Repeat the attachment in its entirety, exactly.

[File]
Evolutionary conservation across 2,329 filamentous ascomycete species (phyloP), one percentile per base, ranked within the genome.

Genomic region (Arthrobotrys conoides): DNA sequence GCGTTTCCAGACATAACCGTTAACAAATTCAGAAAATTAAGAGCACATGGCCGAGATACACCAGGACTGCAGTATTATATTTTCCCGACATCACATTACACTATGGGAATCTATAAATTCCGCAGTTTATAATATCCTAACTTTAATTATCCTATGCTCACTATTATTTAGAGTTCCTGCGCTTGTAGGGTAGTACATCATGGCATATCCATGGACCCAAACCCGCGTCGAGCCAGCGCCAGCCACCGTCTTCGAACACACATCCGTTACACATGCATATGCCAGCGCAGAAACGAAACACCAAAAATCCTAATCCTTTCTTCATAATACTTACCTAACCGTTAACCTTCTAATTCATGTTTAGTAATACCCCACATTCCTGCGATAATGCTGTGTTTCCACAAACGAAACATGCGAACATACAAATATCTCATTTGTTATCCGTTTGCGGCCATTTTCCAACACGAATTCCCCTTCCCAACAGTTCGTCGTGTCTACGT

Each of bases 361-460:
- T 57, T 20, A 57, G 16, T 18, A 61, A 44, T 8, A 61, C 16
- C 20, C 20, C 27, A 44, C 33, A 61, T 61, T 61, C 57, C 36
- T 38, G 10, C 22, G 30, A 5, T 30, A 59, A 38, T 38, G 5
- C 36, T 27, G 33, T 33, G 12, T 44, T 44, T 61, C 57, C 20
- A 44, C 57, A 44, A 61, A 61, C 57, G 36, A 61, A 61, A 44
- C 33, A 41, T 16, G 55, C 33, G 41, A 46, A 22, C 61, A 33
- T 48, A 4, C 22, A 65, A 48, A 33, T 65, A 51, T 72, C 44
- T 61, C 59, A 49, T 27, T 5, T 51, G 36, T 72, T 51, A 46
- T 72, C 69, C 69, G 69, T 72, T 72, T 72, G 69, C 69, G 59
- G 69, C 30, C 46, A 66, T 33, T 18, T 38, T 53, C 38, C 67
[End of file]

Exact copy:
Evolutionary conservation across 2,329 filamentous ascomycete species (phyloP), one percentile per base, ranked within the genome.

Genomic region (Arthrobotrys conoides): DNA sequence GCGTTTCCAGACATAACCGTTAACAAATTCAGAAAATTAAGAGCACATGGCCGAGATACACCAGGACTGCAGTATTATATTTTCCCGACATCACATTACACTATGGGAATCTATAAATTCCGCAGTTTATAATATCCTAACTTTAATTATCCTATGCTCACTATTATTTAGAGTTCCTGCGCTTGTAGGGTAGTACATCATGGCATATCCATGGACCCAAACCCGCGTCGAGCCAGCGCCAGCCACCGTCTTCGAACACACATCCGTTACACATGCATATGCCAGCGCAGAAACGAAACACCAAAAATCCTAATCCTTTCTTCATAATACTTACCTAACCGTTAACCTTCTAATTCATGTTTAGTAATACCCCACATTCCTGCGATAATGCTGTGTTTCCACAAACGAAACATGCGAACATACAAATATCTCATTTGTTATCCGTTTGCGGCCATTTTCCAACACGAATTCCCCTTCCCAACAGTTCGTCGTGTCTACGT

Each of bases 361-460:
- T 57, T 20, A 57, G 16, T 18, A 61, A 44, T 8, A 61, C 16
- C 20, C 20, C 27, A 44, C 33, A 61, T 61, T 61, C 57, C 36
- T 38, G 10, C 22, G 30, A 5, T 30, A 59, A 38, T 38, G 5
- C 36, T 27, G 33, T 33, G 12, T 44, T 44, T 61, C 57, C 20
- A 44, C 57, A 44, A 61, A 61, C 57, G 36, A 61, A 61, A 44
- C 33, A 41, T 16, G 55, C 33, G 41, A 46, A 22, C 61, A 33
- T 48, A 4, C 22, A 65, A 48, A 33, T 65, A 51, T 72, C 44
- T 61, C 59, A 49, T 27, T 5, T 51, G 36, T 72, T 51, A 46
- T 72, C 69, C 69, G 69, T 72, T 72, T 72, G 69, C 69, G 59
- G 69, C 30, C 46, A 66, T 33, T 18, T 38, T 53, C 38, C 67